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One of the principal generalizations concerning structural geology in foreland thrust belts is that thrust faults climb to the surface by running parallel with incompetent units and cutting upsection (ramping) across competent members, thus forming folds in the hanging wall but not in the footwall. Detailed geologic mapping at the front of the Meade plate in the northern Blackfoot Mountains, southeastern Idaho, shows that this rule can be applied only to the initial phase of deformation. The initial forms of folds created over ramps in the basal decollement have strongly influenced the geometry of subsequent imbricate thrusts within the Meade plate so that later faults were locally required to cut downsection in the direction of translation.
The allochthon has been divided into three subsidiary thrust plates by two major imbricate thrusts. Folds within thick-bedded upper Paleozoic strata of the Meade plate have sharp hinges and planar limbs, with curved axial surfaces that progressively steepen to the west. These folds are of a modified box or kink form. Folds in less competent Mesozoic rocks below the Meade thrust (in the parautochthon) are more open and concentric. Fold geometry was apparently determined by thickness of overburden during folding, proximity to ramps in the thrust surface, and mechanical properties of the strata involved.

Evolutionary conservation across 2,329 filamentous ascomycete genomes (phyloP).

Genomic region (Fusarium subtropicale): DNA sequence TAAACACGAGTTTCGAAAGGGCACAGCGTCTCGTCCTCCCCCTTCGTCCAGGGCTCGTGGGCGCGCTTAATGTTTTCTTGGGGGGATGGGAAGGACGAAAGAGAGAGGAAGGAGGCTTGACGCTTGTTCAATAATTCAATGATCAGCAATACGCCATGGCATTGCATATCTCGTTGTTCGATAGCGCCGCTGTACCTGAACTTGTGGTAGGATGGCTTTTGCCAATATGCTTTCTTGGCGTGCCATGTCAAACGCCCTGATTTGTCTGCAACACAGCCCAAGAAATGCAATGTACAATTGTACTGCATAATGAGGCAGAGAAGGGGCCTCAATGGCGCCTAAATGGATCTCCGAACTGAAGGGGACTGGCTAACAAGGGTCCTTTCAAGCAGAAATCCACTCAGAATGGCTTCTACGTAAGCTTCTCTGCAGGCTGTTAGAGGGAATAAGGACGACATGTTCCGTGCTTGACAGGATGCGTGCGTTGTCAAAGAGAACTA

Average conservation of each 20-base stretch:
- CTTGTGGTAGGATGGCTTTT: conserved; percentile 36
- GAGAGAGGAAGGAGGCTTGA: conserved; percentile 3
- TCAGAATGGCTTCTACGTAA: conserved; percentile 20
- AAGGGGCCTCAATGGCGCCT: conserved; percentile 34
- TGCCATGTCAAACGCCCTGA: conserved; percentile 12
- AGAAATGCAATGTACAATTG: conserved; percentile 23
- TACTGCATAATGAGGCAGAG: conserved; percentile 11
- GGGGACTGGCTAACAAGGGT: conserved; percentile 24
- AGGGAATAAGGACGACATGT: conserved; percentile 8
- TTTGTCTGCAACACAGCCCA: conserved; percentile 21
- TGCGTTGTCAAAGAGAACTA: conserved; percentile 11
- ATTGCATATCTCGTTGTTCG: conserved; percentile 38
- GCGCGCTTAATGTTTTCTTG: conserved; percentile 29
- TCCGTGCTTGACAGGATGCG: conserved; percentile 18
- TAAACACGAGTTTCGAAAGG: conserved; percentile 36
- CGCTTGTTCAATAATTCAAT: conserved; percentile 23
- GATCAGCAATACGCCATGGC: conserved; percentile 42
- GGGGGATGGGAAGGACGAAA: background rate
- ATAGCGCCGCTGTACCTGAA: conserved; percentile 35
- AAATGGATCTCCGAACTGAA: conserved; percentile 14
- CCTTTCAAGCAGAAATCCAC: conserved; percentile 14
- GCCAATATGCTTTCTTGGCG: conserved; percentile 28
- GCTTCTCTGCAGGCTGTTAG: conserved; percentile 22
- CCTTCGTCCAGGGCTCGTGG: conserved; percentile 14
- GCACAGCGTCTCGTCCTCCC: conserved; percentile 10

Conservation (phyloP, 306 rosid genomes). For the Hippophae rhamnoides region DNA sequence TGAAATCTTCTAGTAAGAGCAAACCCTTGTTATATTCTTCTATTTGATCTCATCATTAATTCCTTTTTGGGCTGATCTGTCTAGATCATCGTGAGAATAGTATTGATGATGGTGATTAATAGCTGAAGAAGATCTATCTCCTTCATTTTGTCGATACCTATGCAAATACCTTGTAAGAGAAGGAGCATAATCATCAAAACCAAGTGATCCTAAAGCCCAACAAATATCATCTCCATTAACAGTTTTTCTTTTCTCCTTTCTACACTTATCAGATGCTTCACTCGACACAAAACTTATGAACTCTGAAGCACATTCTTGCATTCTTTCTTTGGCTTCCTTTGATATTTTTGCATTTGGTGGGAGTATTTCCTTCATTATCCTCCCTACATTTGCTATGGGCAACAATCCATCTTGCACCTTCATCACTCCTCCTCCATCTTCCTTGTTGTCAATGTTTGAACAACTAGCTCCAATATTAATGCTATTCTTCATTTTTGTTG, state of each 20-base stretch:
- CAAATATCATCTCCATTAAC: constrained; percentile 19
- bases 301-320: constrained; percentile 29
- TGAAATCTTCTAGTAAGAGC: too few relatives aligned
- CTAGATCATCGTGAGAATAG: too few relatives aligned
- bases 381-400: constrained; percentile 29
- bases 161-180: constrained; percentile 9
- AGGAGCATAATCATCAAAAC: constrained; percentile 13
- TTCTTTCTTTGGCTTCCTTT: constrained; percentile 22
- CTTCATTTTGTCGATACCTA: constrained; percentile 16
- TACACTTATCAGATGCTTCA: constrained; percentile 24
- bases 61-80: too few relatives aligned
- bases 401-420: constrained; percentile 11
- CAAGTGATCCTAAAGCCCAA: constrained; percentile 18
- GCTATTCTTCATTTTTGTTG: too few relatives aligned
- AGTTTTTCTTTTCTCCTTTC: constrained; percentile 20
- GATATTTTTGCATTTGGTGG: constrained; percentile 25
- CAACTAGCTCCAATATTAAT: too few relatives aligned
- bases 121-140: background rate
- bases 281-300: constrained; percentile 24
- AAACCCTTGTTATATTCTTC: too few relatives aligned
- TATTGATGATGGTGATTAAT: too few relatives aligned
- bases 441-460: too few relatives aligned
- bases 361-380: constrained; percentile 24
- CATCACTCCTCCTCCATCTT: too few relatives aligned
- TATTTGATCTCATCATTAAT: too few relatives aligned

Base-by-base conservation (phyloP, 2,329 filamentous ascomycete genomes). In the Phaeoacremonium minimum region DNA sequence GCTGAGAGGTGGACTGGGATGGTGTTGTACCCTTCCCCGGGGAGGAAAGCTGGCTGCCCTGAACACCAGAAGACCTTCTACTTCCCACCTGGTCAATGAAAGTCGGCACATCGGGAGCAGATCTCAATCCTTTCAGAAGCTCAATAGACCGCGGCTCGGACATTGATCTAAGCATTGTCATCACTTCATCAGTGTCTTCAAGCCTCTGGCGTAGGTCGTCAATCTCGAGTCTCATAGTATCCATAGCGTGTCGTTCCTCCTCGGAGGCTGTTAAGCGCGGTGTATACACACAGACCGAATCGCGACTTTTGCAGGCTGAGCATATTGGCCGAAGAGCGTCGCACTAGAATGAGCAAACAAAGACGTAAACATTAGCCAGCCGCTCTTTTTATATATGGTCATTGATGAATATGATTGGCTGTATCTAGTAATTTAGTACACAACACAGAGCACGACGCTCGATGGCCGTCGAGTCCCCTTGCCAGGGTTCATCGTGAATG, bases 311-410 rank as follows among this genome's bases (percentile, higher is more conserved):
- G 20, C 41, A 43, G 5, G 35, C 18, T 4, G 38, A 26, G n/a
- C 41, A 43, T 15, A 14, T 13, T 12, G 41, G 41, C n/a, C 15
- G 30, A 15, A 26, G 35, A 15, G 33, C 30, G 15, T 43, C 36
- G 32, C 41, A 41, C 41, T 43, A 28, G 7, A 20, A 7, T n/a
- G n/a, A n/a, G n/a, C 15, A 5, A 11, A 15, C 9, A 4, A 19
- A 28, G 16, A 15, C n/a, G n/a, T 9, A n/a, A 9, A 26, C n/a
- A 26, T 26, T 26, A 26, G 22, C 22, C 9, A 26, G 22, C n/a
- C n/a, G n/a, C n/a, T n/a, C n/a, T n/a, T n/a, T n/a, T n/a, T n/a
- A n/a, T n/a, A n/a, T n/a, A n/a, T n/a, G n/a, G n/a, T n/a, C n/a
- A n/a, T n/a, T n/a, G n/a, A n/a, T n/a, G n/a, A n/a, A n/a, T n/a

Major thrust imbrications dip gently westward, locally cutting downsection toward the east (direction of transport) where they cross more steeply west-dipping upright fold limbs. This geometry implies that folding preceded imbricate faulting, and that anisotropy of the sequence no longer controlled stratigraphic levels of thrusting after bedding became moderately inclined to the west (generally greater than 35°, depending on competence).
The inferred ramp-associated genesis of folds within the Meade allochthon in the Blackfoot Mountains implies that these folds are rootless. Although rootless hanging-wall folds are productive farther east in the Idaho-Wyoming thrust belt (e.g., above the Absaroka thrust in southwestern Wyoming), those described here in the Blackfoot Mountains, as a result of erosional level and shallow dip of the Meade thrust, do not provide significant structural traps. Folds of the underlying parautochthon (upper plate Absaroka/St. Johns thrust) are more promising.
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